6 Essential Things Every First Home Buyer Needs To Know
Although buying your first home is an important milestone for all young people, it is undoubtedly a major financial decision that also holds a lot of often unexpected costs and paperwork.
The best that you can hope to do is equip yourself with the most essential information so that you can build a foundation of knowledge that can support you throughout the process of buying your first home. You can find these helpful essentials outlined below.
1. Navigating depreciation and future tax returns
First and foremost, it’s imperative that you create a detailed depreciation schedule for your new home, as it’s a major fixed asset that will be added to your next tax return, as well as all your tax returns for the foreseeable future. Consult with your accountant to ensure that your home’s depreciation schedule is clearly defined and outlined so that you’re equipped with a solid timeline of your home’s depreciation.
This is doubly important if you’re considering buying a secondary property or investment property in the future, as you can fund this investment using the capital allowance deductions from your first property. Naturally, it’s best to know exactly how much you can invest and when. In essence, a detailed depreciation schedule can support you in your development of a long-term investment schedule.
2. Understanding first home owner grants
Whilst taxation should be considered to be of the utmost importance, chances are that your first foray into real estate will involve reading up on the federal government’s first home owner grants. It’s important to note that these grants are changeable depending on which state you reside in, as well as the nature of your property. You may receive a larger grant for building in a new or developing suburb, as state governments seek to provide first home buyers with added incentives to invest in new neighborhoods.
First home buyers are also eligible for concessions or exemptions surrounding stamp duty, this again is dependent on other factors, like the value of your new property.
3. To build or not to build
It’s worth noting that not all first homeowners want to build a brand new property. For some families, buying an established property is simply more feasible, whether that be because they’re looking to purchase in an area with little new development, or that they’re simply looking to move in promptly. On occasion, first home buyers can stumble across an established house that happens to be on the market, and realize within a quick inspection that the property is their dream home.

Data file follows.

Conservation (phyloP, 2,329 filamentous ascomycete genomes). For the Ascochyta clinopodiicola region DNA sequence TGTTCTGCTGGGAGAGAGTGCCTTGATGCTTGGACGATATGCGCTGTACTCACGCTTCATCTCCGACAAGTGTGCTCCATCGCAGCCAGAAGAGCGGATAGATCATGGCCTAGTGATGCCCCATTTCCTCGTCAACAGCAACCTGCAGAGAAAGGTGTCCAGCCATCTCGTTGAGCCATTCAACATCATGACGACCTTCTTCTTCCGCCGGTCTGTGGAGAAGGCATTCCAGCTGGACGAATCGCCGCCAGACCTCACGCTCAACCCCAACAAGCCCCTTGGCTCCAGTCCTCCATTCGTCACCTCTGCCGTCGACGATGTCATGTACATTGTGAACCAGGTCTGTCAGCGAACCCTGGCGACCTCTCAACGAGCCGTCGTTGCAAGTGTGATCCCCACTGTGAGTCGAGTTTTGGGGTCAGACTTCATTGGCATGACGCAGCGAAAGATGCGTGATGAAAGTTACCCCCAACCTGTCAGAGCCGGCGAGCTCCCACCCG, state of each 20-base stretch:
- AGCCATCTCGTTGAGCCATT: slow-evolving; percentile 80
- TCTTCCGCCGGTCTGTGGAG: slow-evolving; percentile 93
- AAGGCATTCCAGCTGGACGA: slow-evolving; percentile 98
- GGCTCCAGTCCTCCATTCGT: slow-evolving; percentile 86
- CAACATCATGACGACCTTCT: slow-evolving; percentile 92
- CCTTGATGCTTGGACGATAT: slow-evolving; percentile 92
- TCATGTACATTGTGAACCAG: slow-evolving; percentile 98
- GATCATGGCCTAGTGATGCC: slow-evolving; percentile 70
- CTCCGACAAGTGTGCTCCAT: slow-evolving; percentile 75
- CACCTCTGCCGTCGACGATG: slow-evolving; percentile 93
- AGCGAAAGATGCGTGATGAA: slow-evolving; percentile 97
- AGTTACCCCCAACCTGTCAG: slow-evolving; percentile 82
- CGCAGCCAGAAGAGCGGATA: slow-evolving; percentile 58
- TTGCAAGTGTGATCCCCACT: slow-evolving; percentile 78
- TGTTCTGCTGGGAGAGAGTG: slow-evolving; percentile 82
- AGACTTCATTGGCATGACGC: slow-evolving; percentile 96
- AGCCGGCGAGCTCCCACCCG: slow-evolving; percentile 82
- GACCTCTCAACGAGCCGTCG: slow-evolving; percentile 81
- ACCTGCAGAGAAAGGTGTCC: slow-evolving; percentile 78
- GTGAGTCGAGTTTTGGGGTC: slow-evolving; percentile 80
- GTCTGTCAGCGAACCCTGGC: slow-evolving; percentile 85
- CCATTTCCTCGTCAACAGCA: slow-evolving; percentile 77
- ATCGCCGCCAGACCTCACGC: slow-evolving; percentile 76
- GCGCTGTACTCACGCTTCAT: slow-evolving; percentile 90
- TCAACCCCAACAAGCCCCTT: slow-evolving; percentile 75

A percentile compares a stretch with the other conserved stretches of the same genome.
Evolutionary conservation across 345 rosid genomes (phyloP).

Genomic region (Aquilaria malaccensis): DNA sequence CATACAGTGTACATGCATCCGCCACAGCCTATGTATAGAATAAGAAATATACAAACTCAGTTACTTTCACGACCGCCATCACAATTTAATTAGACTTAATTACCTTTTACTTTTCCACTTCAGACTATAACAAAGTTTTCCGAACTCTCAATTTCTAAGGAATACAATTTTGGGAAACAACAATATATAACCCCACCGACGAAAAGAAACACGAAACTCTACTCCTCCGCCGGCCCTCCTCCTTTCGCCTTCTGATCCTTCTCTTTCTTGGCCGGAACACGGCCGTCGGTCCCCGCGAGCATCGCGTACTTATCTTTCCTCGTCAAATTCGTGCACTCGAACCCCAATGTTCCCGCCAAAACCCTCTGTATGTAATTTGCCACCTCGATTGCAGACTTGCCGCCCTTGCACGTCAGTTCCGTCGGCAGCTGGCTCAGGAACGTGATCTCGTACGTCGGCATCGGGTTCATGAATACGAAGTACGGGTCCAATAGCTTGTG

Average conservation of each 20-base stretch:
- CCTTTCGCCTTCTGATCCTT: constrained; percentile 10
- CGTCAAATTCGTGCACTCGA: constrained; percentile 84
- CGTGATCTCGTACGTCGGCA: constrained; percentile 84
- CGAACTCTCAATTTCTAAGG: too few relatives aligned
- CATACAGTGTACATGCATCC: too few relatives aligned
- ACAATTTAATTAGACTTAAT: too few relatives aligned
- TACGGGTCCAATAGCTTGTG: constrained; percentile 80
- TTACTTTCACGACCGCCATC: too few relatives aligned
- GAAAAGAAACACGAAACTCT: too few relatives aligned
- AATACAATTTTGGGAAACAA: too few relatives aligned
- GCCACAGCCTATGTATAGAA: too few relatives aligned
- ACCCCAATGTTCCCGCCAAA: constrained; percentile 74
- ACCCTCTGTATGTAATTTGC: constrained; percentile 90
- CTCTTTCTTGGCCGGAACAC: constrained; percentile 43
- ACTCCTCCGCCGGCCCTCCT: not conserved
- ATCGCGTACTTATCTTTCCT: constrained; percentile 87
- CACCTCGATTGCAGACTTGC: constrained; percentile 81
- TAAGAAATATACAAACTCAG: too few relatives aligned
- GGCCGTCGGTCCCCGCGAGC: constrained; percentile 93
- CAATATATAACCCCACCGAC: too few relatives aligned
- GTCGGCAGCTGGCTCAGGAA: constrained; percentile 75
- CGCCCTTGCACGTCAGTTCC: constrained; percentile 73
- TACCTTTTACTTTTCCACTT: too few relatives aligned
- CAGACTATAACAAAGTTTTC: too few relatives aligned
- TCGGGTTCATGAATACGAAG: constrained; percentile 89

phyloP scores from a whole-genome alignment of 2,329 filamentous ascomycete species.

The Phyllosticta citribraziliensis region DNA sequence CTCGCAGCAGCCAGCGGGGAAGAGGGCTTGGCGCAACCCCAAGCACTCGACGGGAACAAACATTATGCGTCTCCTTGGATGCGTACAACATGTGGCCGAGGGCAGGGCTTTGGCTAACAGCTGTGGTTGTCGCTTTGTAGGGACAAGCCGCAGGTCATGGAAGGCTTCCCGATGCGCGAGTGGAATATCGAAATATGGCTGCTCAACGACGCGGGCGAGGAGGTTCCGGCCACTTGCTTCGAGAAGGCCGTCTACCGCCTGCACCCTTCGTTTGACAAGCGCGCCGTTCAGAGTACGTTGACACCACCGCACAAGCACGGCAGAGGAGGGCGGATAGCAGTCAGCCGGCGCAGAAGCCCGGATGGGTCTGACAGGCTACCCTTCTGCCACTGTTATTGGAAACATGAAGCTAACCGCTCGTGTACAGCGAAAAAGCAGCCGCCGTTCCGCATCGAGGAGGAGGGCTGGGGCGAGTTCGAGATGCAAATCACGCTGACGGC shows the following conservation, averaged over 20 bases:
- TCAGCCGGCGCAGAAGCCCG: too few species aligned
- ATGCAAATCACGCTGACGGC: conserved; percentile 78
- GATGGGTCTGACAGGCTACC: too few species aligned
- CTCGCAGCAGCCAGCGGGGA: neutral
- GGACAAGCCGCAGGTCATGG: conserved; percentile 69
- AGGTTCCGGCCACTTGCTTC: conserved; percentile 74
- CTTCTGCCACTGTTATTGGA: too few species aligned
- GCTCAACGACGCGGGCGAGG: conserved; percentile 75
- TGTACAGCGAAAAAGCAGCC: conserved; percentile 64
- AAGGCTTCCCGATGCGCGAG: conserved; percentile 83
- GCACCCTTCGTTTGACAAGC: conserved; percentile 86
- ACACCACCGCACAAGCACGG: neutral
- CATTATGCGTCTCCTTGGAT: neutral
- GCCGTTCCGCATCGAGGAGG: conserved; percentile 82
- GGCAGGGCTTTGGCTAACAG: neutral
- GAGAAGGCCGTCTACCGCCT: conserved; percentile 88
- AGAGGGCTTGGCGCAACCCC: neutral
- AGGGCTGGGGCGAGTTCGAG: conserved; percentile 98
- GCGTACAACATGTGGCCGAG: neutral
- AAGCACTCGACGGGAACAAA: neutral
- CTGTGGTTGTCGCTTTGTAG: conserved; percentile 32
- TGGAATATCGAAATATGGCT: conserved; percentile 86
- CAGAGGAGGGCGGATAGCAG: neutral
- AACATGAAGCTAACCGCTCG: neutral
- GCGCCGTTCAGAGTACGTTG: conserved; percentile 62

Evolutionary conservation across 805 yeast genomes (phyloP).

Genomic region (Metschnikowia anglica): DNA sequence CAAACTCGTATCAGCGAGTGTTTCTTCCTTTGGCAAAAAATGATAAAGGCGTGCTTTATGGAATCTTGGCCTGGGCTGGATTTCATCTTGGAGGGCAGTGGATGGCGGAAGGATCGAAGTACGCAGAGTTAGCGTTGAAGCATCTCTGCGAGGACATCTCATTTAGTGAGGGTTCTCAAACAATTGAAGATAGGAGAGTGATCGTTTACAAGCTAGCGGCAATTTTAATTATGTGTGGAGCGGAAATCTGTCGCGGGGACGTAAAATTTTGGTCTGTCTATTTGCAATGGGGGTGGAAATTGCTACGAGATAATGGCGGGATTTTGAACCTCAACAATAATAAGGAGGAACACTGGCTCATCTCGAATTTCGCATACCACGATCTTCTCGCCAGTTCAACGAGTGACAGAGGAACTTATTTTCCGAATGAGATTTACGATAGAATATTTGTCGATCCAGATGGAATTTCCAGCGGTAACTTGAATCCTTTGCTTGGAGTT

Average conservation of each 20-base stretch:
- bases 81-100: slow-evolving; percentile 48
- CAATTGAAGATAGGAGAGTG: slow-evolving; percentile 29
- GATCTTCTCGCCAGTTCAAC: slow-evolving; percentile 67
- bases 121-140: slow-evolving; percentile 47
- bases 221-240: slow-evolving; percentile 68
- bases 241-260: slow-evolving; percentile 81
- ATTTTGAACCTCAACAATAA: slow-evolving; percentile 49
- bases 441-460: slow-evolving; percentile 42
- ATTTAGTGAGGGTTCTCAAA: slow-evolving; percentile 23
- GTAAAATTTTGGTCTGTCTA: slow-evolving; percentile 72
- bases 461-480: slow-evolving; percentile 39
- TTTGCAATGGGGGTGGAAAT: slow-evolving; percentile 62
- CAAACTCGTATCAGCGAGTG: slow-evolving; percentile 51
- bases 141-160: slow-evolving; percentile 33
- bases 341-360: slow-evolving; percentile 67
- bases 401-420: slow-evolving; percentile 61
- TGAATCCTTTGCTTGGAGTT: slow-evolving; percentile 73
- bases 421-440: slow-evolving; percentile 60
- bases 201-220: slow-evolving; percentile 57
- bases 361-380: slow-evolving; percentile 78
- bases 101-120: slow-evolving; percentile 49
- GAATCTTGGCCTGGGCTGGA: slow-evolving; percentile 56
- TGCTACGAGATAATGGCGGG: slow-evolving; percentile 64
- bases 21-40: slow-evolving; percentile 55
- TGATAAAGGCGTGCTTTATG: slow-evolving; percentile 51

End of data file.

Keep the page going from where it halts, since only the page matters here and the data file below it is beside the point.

Nevertheless, there are benefits to buying brand new, as there are to buying an established property, and it’s imperative that you and your family weigh up these benefits before making any final decisions regarding the pathway you’ll be taking.
4. The value of a mortgage broker
Mortgage brokers are essentially the middle man between lenders and buyers. They make their living by finding the home loan that works best for you and your family, and this makes mortgage brokers a genuine asset to any serious first home buyers.
As your mortgage broker can support you through both your approval as well as your pre-approval, it’s highly recommended that you stay with the same broker throughout this process, to ensure an easy transition from these two different stages.
If you’re concerned about the accreditation of your broker, be aware that mortgage brokers in Australia are required by law to carry an Australian Credit License (or ACL) if they offer credit assistance services. They are also expected to comply with the Australian Securities & Investments Commission’s (ASIC’s) regulatory guide for mortgage brokers, which specifically outlines that brokers must always act in the best interests of their clients.
5. The hidden costs of loans
On top of communicating with your broker, there are other aspects of applying for or even choosing a home loan that you’ll need to be familiar with prior to signing any paperwork.
Contrary to popular belief, the lowest interest rates don’t always equate to the best value home loans. You’ll want to consider the fees associated with that home loan alongside its interest rate, as higher fees may infringe on the potential savings of your selected loan. You want to ensure that you have a thorough understanding of your home loan fees so that you can adequately develop a realistic budget following the purchase of your first property.
6. The costs of living post-purchase
Finally, speaking of budgeting, it can be tricky knowing just what your finances will look like post-purchase, especially with your first home. Even so, it’s imperative that first home buyers have a firm understanding of what their finances will look like following the purchase of their first home. You’ll want to factor mortgage repayments alongside council rates, utility bills, and finally also your estimated costs of living, to ensure that your new home is not above your means.
If you have any queries regarding the budget that will be needed to make your mortgage repayments, consider consulting with your broker prior to signing any paperwork, or with another financial consultant.
As you can see, there are a plethora of factors that need to be considered prior to buy your first home. So long as you do your homework, use the resources available to you, keep records of your finances, and ask plenty of questions along the way, chances are you’ll have a highly positive experience with the purchase of your first home.